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Rethinking Retinoids

Noureddine Mriouah August 2012 issue of Skin Inc. magazine
skin care client using professional retinoid-based cream

In a market that is flooded with so-called miracle products, it has become increasingly difficult for skin care professionals and their clients to separate the scientific wheat from the marketing chaff. However, despite the product fads and buzzwords, one ingredient family remains the gold standard in anti-aging, and with good reason. Retinoids are some of the most efficacious ingredients, proven to stimulate fibroblasts, promoting collagen and elastin production to significantly reduce the appearance of lines and wrinkles. Backed by decades of clinical research, retinol and its derivatives remain the closest thing skin care products have to a fountain of youth.

However, there is a catch. So powerful and reactive is this wonder ingredient that it is often its own worst enemy, degrading rapidly in light and oxygen, and causing irritation in large doses. Fortunately, as researchers continue to unravel the mechanisms of how retinoids work, they are able to offer product developers inventive new solutions to many of their inherent challenges. By rethinking retinoids, science comes ever closer to creating a true skin care miracle.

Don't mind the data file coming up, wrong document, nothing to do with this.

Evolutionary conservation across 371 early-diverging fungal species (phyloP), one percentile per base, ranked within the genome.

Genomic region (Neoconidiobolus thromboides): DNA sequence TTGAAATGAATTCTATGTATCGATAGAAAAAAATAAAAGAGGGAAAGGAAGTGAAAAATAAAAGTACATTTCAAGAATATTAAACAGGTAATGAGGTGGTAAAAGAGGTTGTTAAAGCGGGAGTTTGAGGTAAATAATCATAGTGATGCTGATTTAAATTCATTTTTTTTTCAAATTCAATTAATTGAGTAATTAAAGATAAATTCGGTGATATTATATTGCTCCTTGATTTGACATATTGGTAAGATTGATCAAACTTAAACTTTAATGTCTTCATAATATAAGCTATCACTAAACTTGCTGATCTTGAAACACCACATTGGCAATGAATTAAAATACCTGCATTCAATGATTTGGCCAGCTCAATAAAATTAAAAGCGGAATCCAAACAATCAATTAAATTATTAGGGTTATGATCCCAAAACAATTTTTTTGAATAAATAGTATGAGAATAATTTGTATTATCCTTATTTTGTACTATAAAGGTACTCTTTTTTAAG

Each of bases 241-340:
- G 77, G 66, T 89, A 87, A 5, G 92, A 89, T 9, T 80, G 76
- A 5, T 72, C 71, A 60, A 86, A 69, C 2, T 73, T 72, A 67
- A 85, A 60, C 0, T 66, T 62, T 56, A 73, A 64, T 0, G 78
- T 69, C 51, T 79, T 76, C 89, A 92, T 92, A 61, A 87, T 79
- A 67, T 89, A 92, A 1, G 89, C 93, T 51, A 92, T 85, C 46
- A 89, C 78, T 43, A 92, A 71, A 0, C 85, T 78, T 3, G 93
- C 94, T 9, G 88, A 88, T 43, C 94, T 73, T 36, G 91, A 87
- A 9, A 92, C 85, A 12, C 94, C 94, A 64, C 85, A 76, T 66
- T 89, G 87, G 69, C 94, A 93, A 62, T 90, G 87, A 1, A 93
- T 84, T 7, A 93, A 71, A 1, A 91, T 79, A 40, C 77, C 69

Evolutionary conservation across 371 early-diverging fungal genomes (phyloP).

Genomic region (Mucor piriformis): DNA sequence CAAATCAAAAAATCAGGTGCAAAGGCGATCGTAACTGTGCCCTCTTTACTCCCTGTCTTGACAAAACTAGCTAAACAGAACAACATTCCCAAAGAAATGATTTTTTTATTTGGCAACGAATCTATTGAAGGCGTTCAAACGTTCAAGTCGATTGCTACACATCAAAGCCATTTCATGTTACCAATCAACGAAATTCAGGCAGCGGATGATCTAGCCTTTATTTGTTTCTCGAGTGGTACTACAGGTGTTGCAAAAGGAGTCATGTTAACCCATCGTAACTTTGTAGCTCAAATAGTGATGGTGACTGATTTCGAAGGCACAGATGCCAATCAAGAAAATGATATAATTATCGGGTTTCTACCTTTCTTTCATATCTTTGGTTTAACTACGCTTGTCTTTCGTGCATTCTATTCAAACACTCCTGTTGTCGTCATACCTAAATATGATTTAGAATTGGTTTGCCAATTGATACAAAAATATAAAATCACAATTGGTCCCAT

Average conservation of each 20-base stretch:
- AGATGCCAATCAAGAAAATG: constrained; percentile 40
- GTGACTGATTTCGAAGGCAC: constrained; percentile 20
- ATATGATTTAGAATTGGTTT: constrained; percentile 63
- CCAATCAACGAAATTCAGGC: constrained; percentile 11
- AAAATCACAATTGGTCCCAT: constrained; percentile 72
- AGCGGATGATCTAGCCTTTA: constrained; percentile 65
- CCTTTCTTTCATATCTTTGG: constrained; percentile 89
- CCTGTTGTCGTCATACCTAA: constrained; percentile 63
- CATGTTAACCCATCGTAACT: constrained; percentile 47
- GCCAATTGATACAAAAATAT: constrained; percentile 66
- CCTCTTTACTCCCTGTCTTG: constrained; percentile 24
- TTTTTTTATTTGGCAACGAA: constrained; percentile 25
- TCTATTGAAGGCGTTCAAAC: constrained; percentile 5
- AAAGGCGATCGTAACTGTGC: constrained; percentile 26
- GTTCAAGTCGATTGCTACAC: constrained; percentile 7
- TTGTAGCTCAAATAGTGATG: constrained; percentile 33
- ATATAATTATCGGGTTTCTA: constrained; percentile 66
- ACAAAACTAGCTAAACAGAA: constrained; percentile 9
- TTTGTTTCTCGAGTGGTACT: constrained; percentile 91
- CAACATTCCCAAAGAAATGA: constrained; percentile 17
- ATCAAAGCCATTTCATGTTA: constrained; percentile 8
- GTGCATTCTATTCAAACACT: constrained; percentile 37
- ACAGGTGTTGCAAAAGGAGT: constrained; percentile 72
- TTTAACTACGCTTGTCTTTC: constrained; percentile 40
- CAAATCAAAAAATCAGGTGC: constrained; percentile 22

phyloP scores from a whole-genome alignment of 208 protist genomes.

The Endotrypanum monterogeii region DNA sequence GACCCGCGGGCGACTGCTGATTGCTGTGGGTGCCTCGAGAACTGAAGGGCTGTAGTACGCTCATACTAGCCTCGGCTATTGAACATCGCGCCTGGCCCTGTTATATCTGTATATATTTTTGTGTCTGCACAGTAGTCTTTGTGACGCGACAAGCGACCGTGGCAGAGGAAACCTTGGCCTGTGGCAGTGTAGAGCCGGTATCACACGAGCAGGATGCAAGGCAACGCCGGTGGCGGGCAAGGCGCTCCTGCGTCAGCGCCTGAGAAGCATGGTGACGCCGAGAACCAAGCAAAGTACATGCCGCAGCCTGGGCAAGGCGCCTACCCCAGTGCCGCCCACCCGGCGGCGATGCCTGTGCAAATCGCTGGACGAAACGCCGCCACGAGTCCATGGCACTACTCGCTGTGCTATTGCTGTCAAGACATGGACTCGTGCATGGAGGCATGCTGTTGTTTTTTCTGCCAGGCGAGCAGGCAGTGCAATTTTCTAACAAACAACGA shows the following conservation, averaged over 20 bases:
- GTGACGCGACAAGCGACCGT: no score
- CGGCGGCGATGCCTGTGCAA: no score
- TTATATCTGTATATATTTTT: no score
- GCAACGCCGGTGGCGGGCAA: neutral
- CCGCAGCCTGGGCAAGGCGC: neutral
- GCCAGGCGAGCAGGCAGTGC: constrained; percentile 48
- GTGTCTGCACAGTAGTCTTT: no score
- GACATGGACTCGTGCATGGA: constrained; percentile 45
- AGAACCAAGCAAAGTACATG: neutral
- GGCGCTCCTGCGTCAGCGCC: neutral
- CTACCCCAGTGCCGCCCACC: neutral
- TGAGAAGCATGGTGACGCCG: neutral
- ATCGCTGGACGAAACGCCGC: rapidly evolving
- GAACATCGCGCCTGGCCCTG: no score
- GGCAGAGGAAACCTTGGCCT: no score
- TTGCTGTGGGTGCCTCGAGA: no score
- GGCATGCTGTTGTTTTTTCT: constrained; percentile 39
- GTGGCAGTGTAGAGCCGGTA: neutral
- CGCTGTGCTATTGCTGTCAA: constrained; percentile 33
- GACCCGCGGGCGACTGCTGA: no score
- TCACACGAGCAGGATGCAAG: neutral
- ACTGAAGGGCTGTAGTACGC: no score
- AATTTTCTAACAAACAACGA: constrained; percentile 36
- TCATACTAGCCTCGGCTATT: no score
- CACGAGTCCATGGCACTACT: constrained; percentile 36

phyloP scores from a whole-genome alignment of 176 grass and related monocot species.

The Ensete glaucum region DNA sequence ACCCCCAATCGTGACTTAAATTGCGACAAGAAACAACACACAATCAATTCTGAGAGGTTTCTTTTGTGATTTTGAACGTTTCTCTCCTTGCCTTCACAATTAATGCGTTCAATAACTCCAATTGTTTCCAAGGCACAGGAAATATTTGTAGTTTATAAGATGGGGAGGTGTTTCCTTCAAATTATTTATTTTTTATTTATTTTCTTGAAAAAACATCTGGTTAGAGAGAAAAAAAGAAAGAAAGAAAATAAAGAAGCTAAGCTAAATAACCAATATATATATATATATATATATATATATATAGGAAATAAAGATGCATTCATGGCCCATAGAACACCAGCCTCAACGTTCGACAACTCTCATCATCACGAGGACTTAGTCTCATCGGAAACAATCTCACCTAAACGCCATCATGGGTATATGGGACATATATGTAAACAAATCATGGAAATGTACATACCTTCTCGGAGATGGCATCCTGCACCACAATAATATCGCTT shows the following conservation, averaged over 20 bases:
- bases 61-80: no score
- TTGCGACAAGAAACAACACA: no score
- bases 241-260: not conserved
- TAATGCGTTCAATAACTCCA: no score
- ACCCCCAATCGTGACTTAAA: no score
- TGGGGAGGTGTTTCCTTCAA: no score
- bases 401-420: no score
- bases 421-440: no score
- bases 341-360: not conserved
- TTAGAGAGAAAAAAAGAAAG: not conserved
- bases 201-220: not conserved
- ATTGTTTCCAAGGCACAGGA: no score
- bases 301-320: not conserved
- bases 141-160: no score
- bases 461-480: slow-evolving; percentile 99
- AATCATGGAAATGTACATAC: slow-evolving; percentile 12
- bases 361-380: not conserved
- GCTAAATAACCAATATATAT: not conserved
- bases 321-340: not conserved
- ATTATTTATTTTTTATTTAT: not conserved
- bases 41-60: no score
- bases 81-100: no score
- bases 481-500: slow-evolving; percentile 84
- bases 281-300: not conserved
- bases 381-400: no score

Retinol and the body

The human organism is made of multiple interconnected organs, each communicating with each other through messengers and direct connections, such as vascularization. This complex and fragile system needs protection from harmful environmental aggressors, such as UV radiation, toxic substances and oxidation. As the body’s first line of defense against external threats, the skin assumes this protective role. Unfortunately, being a very active organ, it is also the first to suffer from these aggressions, as is seen in the formation of wrinkles, loss of elasticity and even—in extreme instances—skin cancer.